Holly: Well we all know what a hybrid workforce is by now, but what do the types of hybrid workplace models actually look like and how will the future of office work look like? Robert Wilkinson from OfficeMaps is here for more on this. Robert, great to have your company, thanks for joining us.
Robert: Thanks Holly, great to be here.
Holly: Robert, what do offices look like when major cities begin to return to normal?
Robert: Interesting question and it seems to be quite a spectrum at the moment. Actually, we're seeing a lot of different scenarios playing out - everything from you know completely virtual offices, where you don't have a physical office anymore and you might rent some space in one of those places where you can just turn up on a day and spend a day in the office, or all the way back up to that 100% back in the office - what most companies are doing though is going back to that hoteling and hot desking type environment though where they can start shrinking down the size of the real estate that they've got and only have people come in when they need or want to. That seems to be that the primary method that most companies are doing these days when they come back to the office and you can see this happening a lot in the us where they're just about to come back completely into the office they're allowed to come back and that's the primary model that you're seeing at the moment.
Holly: I understand you guys speak a lot about the nomad office. What is the nomad office?
Robert: The nomad office is the office where you don't necessarily come in at all unless you need to, so if you have a lot of nomads or digital nomads where they come in when they don't want to sit at home and take that zoom call sitting at their kitchen bench, or I've read some stories in especially in New York where people are taking zoom calls in their toilet because it's the only place that they have that's actually quiet, so the nomad office suites that scenario where you have smaller office space and people only come in when they have to or when they want to.
Holly: When we talk about the split between physical and virtual, in regards to headquarters, what will that actually look like?
Robert: In a lot of cases, headquarters are shrinking quite dramatically you're seeing a trend towards reducing that real estate footprint and a lot of businesses are discovering that you can start actually having people work from the office or not from the office a couple of days a week and it doesn't have any impact on productivity. There's a bit of a win-win for absolutely everyone here - employees win because they have that much more flexibility, and employers win because they're able to keep costs down. And it's not just costs of real estate, but everything that comes associated with that - you don't need as many car parks, you don't need to spend as much on electricity, it really is that win-win situation for absolutely everyone.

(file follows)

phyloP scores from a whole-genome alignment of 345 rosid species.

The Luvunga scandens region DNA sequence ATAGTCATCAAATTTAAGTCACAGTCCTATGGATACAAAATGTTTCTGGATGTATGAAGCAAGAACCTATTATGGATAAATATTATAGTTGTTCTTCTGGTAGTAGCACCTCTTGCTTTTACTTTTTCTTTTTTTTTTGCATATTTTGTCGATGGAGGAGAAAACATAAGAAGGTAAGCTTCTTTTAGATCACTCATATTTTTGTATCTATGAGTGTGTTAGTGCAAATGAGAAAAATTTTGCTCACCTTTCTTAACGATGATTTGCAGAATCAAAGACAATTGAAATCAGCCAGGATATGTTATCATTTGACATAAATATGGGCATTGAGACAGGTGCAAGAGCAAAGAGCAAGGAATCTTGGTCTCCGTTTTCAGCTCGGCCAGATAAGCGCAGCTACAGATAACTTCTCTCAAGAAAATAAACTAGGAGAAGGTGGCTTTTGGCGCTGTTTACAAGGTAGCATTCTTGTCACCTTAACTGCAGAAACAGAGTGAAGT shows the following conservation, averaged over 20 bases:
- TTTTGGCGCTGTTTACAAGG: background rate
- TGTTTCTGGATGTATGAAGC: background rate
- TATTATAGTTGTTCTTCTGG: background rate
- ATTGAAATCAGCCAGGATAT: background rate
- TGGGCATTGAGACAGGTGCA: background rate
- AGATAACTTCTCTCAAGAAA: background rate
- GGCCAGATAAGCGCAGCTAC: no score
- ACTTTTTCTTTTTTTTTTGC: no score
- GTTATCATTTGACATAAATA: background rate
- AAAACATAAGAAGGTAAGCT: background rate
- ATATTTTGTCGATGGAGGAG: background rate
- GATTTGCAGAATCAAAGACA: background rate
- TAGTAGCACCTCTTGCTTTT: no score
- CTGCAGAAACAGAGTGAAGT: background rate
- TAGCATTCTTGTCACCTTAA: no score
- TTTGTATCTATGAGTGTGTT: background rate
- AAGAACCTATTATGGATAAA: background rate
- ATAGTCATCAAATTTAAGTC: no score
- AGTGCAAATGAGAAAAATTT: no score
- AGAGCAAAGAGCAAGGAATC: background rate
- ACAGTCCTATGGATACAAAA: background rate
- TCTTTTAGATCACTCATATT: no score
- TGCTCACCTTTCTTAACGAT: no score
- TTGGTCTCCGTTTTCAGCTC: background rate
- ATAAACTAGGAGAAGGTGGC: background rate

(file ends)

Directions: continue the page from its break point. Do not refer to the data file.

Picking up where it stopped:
In a lot of cases, the virtual office is becoming a much more high-tech thing as well, so in terms of people being able to work remotely, it's not just a matter of saying ‘yeah you can work from home’ but you have to have that technology to help back that up. That's everything from HR technology to make sure that people are still being looked after and that you're discharging that duty of care all the way, up to that piece around managing that office environment so that when people do want to come in or when they do want to stay home there's a spot for them either in the office or that people know where they are.
Holly: Talk to us a little bit about how important the tech is when it comes to this and working from home/working virtually because ultimately you don't want your employees to be slacking off either - there still needs to be that sort of responsibility and stepping up to that level - so how important is the tech when it comes to working from home and virtual working?